Snippet: Dialogue evaluation for independent evaluation

Many years ago, at the beginning of my evaluation career, I read about ‘dialogue evaluation’. It is a simple mechanism that we can use more frequently to mediate between an independent evaluation and self-evaluation – two distinct approaches that many see as incompatible. Dialogue evaluation (see below) can have real benefits in this context, yet it is seldom applied when independent evaluation teams descend on countries or societal groups under evaluation – especially when the evaluation is at a strategic rather than micro (‘community’) level, and a ‘parachute in, parachute out’ evaluation team is used.

Dialogue EvaluationI have not seen it used to refer specifically to the systematic comparison of self-evaluation findings with independent evaluation (emerging) findings, and understanding the reasons for differences. It relates to what is regarded as dialogue in evaluation, or dialogic evaluation, which refers to engagement and interaction between evaluators and stakeholders, ideally but not necessarily to reach some type of consensus (see here and here). This is usually defined as ‘participatory evaluation’, often considered as anathema in independent evaluations.

Jennifer Greene wrote eloquently about dialogue in evaluation in a special edition in the journal Evaluation in 2001. She defines dialogue as “a vision of learning about our differences and moving towards legitimizing and accepting them”. “The purpose of such evaluative dialogue is to enable stakeholders to more deeply understand and respect though not necessarily agree with, one another’s perspectives. Such understandings, in turn, can engender more reciprocal, equitable and caring stakeholder relationships in that context, as embodied in an improved, transformed or even revolutionized evaluand. In these ways, dialogic evaluation constitutes an important democratic activity in society…. Dialogue …. directly engages the moral–ethical and politicized power relationships among stakeholders …. directly invokes the key interests in an evaluation, as it provides a space for the sharing and reciprocal understanding of these interests and for the possible and initial development of some common ways of seeing and acting, some collective perspectives on meaning.”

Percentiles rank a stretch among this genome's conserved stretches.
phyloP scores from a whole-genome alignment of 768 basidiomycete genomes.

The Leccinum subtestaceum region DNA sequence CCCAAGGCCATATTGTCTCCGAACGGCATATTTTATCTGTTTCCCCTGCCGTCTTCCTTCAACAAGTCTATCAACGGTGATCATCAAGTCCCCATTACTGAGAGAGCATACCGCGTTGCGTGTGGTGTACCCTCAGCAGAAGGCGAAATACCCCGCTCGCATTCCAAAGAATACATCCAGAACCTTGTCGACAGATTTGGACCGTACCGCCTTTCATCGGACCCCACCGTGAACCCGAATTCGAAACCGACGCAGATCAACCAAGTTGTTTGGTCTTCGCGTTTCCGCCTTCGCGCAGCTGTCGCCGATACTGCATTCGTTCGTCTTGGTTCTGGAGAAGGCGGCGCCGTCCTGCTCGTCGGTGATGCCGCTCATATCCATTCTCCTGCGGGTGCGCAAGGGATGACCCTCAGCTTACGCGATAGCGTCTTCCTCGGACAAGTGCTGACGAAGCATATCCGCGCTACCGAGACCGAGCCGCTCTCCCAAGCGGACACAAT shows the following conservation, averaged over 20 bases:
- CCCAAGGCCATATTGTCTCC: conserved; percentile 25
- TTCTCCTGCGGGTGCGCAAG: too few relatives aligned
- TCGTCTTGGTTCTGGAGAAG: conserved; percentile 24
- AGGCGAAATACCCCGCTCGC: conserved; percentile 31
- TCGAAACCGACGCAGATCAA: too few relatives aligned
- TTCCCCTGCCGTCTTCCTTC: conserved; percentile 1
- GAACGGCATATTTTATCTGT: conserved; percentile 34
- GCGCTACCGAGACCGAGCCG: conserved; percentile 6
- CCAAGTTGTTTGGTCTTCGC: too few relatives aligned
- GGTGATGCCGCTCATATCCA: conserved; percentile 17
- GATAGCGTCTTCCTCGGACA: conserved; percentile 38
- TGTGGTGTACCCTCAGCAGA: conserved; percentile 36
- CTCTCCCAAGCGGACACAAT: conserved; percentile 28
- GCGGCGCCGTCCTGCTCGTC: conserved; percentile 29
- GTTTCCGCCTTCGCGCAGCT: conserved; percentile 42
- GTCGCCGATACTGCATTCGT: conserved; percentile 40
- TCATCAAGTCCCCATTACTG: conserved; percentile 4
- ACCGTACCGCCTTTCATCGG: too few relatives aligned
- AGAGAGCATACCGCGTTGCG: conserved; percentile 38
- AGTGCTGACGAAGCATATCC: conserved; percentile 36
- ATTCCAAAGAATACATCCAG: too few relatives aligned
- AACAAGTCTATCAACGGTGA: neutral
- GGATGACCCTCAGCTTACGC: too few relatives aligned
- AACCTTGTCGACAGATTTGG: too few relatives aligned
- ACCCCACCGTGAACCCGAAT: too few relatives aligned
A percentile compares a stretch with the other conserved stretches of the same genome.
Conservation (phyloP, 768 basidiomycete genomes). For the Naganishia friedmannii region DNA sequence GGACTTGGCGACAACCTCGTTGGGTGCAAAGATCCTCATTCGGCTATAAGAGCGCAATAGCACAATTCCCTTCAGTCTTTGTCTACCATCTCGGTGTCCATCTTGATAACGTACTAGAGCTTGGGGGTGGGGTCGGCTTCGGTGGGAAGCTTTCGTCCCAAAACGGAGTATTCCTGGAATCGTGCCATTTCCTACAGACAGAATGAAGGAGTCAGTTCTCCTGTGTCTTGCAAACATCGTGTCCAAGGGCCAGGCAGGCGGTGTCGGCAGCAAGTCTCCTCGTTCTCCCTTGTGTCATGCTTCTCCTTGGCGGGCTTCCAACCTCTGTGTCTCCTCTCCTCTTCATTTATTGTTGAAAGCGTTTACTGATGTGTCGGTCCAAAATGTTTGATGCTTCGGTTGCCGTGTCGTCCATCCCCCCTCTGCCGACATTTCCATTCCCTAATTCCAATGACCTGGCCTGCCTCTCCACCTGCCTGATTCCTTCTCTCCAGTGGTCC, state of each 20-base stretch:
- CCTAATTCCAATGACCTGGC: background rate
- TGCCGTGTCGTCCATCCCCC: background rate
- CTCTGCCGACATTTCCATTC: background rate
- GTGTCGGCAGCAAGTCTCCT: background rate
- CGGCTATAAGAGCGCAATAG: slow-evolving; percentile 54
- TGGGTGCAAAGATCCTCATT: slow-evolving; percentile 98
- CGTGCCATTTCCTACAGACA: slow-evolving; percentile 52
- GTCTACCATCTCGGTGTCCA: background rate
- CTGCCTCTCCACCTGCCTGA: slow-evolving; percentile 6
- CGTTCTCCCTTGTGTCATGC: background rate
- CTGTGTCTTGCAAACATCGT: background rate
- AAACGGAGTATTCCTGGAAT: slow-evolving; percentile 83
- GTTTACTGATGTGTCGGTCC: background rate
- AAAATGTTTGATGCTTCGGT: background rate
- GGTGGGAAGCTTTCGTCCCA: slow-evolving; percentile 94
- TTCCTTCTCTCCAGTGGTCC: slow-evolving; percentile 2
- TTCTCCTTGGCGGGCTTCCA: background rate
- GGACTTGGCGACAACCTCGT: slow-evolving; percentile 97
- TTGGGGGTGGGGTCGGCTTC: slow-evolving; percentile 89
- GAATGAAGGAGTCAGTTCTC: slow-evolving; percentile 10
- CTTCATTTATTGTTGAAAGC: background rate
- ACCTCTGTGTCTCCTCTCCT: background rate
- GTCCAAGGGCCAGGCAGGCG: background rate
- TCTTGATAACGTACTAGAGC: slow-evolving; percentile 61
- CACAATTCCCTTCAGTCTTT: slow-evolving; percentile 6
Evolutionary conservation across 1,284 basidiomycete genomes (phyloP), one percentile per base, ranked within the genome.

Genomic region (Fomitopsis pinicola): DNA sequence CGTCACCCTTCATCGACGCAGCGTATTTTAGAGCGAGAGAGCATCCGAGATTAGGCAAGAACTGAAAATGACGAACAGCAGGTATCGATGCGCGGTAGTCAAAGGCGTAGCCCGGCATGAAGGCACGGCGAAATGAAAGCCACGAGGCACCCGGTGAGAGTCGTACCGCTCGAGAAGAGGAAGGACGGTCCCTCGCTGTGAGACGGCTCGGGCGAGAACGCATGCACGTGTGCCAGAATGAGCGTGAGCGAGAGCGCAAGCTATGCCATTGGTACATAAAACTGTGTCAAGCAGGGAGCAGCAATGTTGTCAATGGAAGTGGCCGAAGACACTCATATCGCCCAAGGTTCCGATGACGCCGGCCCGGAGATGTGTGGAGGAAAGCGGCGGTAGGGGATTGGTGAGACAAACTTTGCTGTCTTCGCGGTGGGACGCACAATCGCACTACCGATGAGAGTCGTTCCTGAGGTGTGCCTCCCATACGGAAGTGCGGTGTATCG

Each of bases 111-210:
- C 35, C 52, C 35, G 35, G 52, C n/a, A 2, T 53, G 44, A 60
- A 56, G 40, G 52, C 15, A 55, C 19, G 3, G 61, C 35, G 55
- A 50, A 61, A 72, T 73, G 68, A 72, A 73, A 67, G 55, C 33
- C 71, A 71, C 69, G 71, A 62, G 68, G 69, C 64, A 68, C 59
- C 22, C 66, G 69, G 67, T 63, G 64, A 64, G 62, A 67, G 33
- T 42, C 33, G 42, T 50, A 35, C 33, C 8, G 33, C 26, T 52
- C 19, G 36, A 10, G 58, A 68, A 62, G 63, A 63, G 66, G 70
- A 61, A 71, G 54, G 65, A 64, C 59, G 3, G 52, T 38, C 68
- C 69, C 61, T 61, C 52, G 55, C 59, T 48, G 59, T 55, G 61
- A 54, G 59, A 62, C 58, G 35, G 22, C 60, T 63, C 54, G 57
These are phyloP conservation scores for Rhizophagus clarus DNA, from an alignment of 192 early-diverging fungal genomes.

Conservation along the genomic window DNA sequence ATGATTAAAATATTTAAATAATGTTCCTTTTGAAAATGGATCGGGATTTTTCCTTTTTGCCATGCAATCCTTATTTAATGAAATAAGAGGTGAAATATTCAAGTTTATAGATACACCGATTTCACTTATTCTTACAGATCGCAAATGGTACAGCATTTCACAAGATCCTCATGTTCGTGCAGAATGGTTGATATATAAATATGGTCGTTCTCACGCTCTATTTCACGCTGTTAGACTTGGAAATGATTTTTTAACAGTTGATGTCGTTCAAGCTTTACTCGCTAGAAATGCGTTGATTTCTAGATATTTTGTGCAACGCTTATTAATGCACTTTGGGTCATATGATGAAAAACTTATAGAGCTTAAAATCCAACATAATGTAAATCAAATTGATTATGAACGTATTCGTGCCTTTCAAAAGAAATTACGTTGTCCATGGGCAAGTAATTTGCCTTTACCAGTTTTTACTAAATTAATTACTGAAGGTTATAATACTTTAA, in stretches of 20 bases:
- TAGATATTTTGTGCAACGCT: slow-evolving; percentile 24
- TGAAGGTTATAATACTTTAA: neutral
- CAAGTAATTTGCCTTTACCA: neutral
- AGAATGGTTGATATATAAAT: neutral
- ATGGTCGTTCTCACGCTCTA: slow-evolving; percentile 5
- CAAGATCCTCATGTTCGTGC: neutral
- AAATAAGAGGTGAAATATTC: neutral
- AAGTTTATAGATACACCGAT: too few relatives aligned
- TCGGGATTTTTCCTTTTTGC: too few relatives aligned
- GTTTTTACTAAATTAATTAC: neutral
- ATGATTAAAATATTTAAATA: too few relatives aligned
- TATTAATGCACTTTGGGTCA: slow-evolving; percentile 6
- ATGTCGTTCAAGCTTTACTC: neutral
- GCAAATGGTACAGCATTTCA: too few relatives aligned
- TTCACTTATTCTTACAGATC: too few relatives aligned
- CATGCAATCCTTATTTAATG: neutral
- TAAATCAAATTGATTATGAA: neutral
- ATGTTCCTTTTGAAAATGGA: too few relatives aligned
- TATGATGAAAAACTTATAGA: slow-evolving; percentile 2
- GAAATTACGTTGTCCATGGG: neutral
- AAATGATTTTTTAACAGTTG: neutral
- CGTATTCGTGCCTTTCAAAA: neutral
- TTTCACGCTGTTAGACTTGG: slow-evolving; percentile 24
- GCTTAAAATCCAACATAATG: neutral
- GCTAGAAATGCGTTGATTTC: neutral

It has become good practice to ask management or executive teams to do a self-evaluation report aimed specifically at informing independent evaluations. Evaluation teams commissioned to do independent evaluations tend to use such a report as one of many inputs into their process. They seldom engage in a systematic analysis and then one or more systematic conversations – a dialogue that is detailed, respectful and for mutual benefit – about emphases, issues and (emerging) findings that differ between the two evaluative exercises. Too often such engagement is only at the end of a field visit or at the end of the independent evaluation during a ‘stakeholder workshop’ or request for a ‘management response’. This is often too late to analyse each other’s sources of evidence, their different interpretations, and the root causes of such differences. Or at least to develop mutual respect for the differences.